You all have probably seen headlines from around the state of our brothers and sisters in the struggle felled by the perceived evils of a candid text message, email or anything else that was written down, preserved, and ultimately disclosed. If you work for or with a governmental entity, it could happen to you.
There are a couple of factors at play here. First, the Public Information Act. Inquiring minds are out there and they want your texts because they know you’ve caught on to the fact that you shouldn’t say the bad stuff in email. You have caught on to that, right?
So, texts. Subject to the Public Information Act. Even the ones on your personal device. Consider the definition of “public information” from Texas Government Code §552.002 (paraphrased): information that is written, produced, collected, assembled, or maintained under a law or ordinance or in connection with the transaction of official business either by or for a governmental body, including by an employee or officer acting in their official capacity and containing information that pertains to official business of the governmental body.
Some good news: the emails, texts, letters, notes and other documents you create and maintain that are not related to school business are also not subject to the Public Information Act (“PIA”). That includes everything from the grocery list you emailed your spouse on your school email, to the happy birthday text you sent to your principal on your personal cellphone. Since the contents are not related to school business, the documents themselves are not subject to release under the PIA. Everything related to school business is.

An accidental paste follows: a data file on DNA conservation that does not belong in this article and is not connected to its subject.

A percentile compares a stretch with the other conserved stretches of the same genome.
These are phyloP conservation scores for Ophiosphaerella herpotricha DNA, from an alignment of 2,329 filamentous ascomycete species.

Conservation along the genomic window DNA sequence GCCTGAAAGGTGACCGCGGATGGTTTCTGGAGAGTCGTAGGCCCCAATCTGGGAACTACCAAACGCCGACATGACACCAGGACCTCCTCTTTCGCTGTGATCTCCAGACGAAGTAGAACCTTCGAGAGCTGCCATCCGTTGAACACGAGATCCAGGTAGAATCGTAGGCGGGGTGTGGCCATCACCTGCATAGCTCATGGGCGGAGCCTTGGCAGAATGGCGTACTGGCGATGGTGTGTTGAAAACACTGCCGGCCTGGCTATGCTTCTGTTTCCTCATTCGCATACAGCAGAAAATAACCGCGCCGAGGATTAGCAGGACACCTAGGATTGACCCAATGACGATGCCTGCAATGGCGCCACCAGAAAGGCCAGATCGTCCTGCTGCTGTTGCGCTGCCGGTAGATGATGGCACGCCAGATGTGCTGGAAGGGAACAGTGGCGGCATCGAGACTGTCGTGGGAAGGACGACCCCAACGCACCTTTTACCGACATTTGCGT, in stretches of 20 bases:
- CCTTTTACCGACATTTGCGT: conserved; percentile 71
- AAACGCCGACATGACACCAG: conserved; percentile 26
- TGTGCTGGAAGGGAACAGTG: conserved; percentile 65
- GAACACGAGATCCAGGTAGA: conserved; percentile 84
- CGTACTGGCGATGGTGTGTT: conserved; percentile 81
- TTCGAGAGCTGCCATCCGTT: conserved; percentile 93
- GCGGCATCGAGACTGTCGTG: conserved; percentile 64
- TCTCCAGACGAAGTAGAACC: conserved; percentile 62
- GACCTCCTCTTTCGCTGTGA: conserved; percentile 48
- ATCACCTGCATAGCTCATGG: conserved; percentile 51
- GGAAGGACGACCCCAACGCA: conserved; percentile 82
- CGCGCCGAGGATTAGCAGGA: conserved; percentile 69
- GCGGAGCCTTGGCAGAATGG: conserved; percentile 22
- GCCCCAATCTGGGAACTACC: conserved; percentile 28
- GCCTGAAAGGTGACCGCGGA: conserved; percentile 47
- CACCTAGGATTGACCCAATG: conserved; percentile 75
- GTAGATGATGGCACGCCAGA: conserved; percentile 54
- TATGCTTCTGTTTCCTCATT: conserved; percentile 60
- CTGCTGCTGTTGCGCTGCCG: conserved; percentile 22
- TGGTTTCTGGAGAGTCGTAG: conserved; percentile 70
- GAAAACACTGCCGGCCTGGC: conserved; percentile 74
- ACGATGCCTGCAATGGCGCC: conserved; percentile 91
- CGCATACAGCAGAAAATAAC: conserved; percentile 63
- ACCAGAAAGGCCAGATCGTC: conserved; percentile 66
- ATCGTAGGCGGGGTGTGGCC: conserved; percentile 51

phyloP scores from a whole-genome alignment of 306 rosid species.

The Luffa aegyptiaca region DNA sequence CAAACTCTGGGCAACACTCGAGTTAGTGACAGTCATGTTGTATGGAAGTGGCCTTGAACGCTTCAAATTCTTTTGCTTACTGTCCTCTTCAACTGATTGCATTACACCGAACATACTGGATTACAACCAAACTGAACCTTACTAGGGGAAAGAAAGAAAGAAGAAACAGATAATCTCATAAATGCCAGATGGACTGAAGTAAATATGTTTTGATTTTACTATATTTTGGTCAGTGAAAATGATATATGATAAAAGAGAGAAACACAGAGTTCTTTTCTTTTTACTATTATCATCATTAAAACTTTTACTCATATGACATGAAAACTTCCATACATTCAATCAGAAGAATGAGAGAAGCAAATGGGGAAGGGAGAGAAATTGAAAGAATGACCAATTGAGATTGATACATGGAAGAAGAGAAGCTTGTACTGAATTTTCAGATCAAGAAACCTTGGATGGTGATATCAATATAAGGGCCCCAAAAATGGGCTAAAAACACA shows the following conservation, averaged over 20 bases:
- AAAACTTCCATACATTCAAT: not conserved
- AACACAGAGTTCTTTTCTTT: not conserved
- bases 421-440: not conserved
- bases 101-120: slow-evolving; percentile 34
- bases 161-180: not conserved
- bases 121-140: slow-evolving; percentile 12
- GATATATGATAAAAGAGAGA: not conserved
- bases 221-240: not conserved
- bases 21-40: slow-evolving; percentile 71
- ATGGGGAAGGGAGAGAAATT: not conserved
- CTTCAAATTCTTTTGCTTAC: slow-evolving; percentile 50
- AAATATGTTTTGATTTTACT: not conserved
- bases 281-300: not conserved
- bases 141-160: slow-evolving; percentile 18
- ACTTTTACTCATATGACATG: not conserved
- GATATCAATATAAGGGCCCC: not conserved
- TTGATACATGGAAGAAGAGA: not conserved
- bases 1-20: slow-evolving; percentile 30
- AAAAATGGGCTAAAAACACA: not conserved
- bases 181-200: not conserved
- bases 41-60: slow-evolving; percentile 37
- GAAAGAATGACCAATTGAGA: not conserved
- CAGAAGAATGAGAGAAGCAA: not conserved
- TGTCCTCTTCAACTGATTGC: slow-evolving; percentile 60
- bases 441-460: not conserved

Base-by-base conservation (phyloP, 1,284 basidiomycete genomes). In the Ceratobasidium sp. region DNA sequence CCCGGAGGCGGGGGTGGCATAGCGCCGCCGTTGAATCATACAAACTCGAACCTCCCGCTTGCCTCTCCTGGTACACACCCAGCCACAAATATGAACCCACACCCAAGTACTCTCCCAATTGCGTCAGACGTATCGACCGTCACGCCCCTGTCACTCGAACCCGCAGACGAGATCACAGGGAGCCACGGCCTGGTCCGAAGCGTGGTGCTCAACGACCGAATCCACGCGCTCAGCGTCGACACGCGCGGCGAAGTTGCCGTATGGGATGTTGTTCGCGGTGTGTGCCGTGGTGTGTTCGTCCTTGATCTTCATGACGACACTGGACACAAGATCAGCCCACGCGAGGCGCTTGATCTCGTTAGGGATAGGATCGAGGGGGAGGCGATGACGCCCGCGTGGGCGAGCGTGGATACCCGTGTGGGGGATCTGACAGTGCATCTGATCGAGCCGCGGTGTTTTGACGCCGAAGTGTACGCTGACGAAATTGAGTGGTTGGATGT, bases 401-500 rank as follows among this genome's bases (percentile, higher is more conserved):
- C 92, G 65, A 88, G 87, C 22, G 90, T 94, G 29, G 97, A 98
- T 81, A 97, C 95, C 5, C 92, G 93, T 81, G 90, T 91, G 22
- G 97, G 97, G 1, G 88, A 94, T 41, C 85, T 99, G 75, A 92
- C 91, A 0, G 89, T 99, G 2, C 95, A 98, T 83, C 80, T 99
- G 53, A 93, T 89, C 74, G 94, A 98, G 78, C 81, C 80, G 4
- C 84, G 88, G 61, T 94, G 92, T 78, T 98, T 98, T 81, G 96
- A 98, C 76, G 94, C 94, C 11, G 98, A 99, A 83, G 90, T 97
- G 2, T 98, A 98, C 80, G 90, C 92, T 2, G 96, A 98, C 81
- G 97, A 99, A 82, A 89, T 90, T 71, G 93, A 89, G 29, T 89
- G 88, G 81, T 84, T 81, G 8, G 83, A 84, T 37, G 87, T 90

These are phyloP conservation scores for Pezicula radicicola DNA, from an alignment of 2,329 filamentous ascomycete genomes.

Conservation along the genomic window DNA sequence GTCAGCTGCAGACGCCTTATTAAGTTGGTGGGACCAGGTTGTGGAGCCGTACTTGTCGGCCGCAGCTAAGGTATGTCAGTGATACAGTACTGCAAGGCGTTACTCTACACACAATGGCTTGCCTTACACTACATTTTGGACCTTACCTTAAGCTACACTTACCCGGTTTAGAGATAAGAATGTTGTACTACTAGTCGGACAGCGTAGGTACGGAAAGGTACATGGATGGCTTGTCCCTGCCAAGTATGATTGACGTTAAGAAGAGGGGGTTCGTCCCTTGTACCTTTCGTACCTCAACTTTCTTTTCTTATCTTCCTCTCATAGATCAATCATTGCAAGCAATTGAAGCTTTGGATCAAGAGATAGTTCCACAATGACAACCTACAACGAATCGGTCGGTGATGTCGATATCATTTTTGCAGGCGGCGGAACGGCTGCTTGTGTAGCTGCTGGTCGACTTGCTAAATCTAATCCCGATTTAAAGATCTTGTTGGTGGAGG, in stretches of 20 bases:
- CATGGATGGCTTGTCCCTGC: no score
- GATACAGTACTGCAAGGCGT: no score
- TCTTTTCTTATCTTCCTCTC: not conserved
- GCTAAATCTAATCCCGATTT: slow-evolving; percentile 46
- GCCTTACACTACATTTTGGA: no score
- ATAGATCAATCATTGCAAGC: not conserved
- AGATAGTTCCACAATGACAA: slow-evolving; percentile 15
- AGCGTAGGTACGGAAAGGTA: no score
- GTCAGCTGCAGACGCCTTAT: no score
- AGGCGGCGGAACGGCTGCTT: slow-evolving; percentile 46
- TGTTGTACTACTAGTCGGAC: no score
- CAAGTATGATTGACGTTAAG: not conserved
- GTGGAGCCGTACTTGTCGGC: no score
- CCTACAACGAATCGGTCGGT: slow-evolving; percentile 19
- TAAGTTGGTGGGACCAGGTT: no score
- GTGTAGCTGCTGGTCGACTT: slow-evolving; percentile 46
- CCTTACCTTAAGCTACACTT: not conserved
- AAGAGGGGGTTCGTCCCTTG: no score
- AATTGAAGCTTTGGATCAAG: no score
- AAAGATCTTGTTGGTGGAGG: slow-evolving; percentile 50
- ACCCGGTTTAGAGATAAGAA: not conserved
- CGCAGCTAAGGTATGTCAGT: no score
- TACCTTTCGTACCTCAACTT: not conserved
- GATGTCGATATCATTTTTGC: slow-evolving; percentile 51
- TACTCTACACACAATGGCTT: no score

The next issue is document retention. What if a request comes in for emails that rolled off your school email after 90 days? Or a text you deleted yourself? Or notes you threw away after the last committee meeting? Don’t panic. For one thing, either you or your IT department can probably still retrieve any electronic information or data. For another, there are primarily three special circumstances in which it would be a big deal to have irretrievably deleted or otherwise destroyed your notes or the type of routine communication generally found in texts and emails. One, when the school is in the middle of a lawsuit and you have deleted or destroyed information that relates to the subject of the suit while it is ongoing. That is a big problem and it can have a significant negative impact on the school’s position in litigation. Two, when the information is responsive to a PIA request and you delete or destroy the information after the request is received. There are criminal penalties associated with that. The third is when the information could be considered the “education record” of a student under FERPA and there is some special circumstance in play such as a pending parent request for records, a hearing, or the student receives special education services.
Before you rush out and delete all your e-communications and trash all your personal notes, take some time to familiarize yourself with your CPC (Legal) and (Local) policy, administrative regulations or handbook provisions, and get the advice of legal counsel if you have any questions. For more information on school records retention, check out the newly updated schedule SD on the Texas State Library and Archives website: https://www.tsl.texas.gov/slrm/recordspubs/localretention.html#SD
DAWG BONE: IF THIS BLOG HAS TAUGHT ME ANYTHING IT IS THAT LOTS OF THINGS ARE BETTER OFF NOT WRITTEN